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The common will-making mistakes you may have made

Written by: Matthew Evans
Simple mistakes when writing your will can be costly and difficult to resolve. Below, Matthew Evans of law firm Hugh James reveals 10 common blunders and how you can avoid them.

1) Involving a beneficiary in the will writing process

It’s natural to ask for help and input of a family member or friend when taking a big decision such as writing a will. But if you intend to make that person a beneficiary of your will there is a danger that in years to come somebody else may interpret that help as something more sinister.

It could lead to the will being challenged on the ground of ‘undue influence’. If your solicitor banishes your friend from accompanying you at your meeting, they’re not being rude. rather it’s for both your benefit and theirs to hopefully avoid accusations of foul play later.

2) Using vague language

What seems like perfectly clear language to you may create huge issues many years later when it’s time to interpret your wishes. Wills don’t need to be written in ornate language but they do need to be clear and unambiguous to an objective third party. If your will is unclear this could give rise to costly ‘construction’ proceedings where the court is asked to determine what it means.

Make sure your will is professionally drafted and well suited for your specific requirements.  This can also ensure that your will is ‘future proofed’ and drafted so as to take into account, for example, the birth of more children or a house move.

3) Not involving a GP/medical practitioner

Legal practitioners have received clear judicial guidance (known as ‘the golden rule’) that if the person making a will is an older person then it is best practice to obtain a medical certificate of their capacity to do so.

Wills are often challenged by disappointed parties on the grounds of lack of capacity but a contemporaneous GP note confirming capacity will nip this in the bud. You should therefore give this serious consideration and you should discuss it with your solicitor when giving instructions for your will.

4) Not keeping a note of the reasons behind the will

We can leave our estate to whomever we want and can therefore make outlandish and unexpected provision in our wills. But a degree of pragmatism is also required.

If, for example, you wish to exclude one of your children from your will then you must also expect that your child will be unhappy about that decision and could try to challenge it.

For that reason, a detailed contemporaneous note accompanying the will setting out the reasons for your decision will see off any potential challenges.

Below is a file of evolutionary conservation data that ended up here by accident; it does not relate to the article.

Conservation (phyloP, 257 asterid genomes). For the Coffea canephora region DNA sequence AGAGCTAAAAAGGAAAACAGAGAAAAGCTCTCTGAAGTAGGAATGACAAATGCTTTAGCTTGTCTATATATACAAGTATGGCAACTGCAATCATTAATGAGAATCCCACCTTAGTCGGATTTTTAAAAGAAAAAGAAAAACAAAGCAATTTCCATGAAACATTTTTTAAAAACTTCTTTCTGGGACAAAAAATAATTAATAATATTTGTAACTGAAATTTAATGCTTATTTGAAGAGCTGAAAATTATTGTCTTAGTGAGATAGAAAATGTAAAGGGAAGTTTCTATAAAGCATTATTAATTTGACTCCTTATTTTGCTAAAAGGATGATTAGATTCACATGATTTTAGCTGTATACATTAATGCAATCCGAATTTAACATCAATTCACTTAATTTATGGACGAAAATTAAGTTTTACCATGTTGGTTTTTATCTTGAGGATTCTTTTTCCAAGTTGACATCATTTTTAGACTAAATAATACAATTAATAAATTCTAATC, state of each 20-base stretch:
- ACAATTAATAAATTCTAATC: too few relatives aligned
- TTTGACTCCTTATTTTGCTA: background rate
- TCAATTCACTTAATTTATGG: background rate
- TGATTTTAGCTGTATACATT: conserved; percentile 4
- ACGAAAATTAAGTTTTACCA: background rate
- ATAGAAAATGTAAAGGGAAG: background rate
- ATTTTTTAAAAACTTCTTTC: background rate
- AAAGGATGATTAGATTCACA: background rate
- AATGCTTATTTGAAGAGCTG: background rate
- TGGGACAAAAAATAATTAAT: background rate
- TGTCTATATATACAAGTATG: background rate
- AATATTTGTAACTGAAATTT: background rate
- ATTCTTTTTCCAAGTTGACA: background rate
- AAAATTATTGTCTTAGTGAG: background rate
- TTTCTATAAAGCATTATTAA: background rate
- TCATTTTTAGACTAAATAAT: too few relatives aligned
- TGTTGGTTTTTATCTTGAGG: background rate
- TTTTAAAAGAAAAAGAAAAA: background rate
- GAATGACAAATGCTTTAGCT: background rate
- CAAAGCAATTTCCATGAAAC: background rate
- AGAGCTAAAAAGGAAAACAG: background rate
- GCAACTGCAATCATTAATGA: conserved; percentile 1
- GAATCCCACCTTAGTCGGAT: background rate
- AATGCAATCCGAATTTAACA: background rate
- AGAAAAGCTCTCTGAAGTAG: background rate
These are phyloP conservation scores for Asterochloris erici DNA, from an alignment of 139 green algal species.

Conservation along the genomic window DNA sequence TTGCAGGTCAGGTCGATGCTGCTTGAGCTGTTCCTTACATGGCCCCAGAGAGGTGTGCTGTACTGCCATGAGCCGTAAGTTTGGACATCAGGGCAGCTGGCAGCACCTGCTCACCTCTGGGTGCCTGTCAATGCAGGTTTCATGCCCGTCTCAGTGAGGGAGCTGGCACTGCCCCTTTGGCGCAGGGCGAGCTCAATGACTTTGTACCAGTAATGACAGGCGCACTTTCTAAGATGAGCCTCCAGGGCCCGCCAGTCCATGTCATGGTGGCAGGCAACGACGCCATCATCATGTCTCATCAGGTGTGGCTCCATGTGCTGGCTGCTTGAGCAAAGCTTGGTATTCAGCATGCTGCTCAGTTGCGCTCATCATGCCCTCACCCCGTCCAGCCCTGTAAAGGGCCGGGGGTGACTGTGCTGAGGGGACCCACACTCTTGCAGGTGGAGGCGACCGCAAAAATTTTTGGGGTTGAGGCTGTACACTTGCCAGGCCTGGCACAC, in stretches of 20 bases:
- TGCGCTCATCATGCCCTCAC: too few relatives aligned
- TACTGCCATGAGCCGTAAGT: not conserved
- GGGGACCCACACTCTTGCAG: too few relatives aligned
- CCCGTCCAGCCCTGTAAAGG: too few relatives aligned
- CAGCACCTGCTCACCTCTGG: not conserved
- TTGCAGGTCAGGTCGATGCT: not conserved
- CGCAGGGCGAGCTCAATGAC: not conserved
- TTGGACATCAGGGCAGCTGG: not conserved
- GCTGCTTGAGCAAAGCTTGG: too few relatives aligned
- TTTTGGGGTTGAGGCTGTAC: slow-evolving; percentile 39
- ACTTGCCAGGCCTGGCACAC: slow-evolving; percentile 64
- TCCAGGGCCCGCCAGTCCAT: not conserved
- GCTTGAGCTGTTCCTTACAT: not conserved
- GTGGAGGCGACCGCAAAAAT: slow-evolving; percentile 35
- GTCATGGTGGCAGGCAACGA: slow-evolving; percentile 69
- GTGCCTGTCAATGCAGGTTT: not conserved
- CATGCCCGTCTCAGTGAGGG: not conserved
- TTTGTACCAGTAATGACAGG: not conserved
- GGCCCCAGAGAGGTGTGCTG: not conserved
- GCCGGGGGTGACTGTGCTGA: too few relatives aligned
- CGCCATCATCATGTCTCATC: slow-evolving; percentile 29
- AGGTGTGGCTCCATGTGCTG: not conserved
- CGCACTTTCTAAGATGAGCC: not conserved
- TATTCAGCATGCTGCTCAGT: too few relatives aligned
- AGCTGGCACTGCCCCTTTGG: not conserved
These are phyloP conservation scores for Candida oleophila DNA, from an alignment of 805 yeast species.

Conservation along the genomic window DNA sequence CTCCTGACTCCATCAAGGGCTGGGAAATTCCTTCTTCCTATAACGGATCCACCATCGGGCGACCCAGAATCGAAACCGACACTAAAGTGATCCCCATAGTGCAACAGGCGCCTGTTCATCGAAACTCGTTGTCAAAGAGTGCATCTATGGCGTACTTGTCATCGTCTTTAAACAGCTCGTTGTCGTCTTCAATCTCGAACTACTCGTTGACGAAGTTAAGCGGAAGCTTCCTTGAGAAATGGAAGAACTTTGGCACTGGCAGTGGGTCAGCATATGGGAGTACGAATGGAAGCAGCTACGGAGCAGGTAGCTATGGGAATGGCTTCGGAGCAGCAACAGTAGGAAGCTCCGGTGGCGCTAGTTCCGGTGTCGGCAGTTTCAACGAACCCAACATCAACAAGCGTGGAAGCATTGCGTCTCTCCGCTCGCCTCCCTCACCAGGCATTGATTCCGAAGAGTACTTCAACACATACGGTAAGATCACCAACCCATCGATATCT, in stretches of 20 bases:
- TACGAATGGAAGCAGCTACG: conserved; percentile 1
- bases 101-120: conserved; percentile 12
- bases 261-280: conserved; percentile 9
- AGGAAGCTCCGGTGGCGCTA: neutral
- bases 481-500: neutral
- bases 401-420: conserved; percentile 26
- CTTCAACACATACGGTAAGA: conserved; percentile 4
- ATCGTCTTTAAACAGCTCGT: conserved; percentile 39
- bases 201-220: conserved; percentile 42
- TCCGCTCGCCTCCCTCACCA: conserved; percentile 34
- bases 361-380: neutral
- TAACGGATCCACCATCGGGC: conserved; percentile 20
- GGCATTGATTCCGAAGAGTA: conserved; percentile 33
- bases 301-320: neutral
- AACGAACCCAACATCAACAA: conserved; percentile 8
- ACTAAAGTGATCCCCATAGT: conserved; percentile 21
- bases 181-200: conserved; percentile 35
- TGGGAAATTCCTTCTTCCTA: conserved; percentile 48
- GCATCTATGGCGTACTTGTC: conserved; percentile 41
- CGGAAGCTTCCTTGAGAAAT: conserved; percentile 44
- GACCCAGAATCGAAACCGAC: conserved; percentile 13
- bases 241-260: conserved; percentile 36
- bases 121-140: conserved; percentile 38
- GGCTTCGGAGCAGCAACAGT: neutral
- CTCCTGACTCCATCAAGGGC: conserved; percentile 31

5) Making promises that won’t be kept

If you’ve promised someone that you’ll make provision for them in your will and that person has relied on those promises to their detriment then in this circumstance, the law may intervene and override the will to give effect to the promises.

If you think this may apply to your circumstances, it’s best to take legal advice as soon as possible so there’s a chance to change the arrangement while you still can.

6) Not executing the will properly

The technical requirements for creating a valid will are not particularly complex but they are rigid with no discretion allowed.

A very common mistake is not ensuring the two witnesses to the will are present together when it is signed.  Often this only comes to light after the person who wrote the will has died, leading to it being set aside.

You can avoid this by taking advice from a solicitor about how to execute your will correctly or by asking them to oversee the execution for you.

7) Not executing the will at all

Another very common scenario is where a draft will has been prepared but never actually executed. Life gets in the way and we all have things we’ll do ‘tomorrow’, but it’s crucially important to finish the job. An unexecuted will holds no legal weight whatsoever.

8) Not keeping the will updated

Nobody likes facing their own mortality and so there is an understandable temptation to write a will, put it in a drawer and think ‘job done’ forevermore.  Circumstances change, family dynamics shift, friendships come and go and assets fluctuate.  Wills need to be reviewed fairly frequently and certainly following major life events such as the birth of a child, moving house etc.  Failure to do so could mean that when you die your will does not reflect your wishes at that time.

9) Not rewriting the will after getting married/entering into a civil partnership

This point is about more than simply keeping your will updated.  Unless your will is specifically and expressly written in contemplation of your marriage to or civil partnership with a particular person, it will automatically be revoked the moment you tie the knot.

It’s imperative a new will is drafted following the big day, despite the fact this might be the last thing on your mind!

10) Doing it yourself

We, as solicitors, are often asked ‘why should I pay a solicitor to draft me a will when I can buy one myself from WH Smith and fill it in’?  The answer is that by engaging a solicitor you are paying for the advice, support and transparency that accompanies the will, not just the document, which comes at the end of the process.

Wills are not ‘one size fits all’.  While do it yourself wills may seem like a cheap option, if (as they often do) they give rise to one of the issues outlined in this list then the cost involved in rectifying them (if even possible) will almost certainly far outweigh any potential upfront saving.

Matthew Evans is a partner and head of wealth management services at Hugh James

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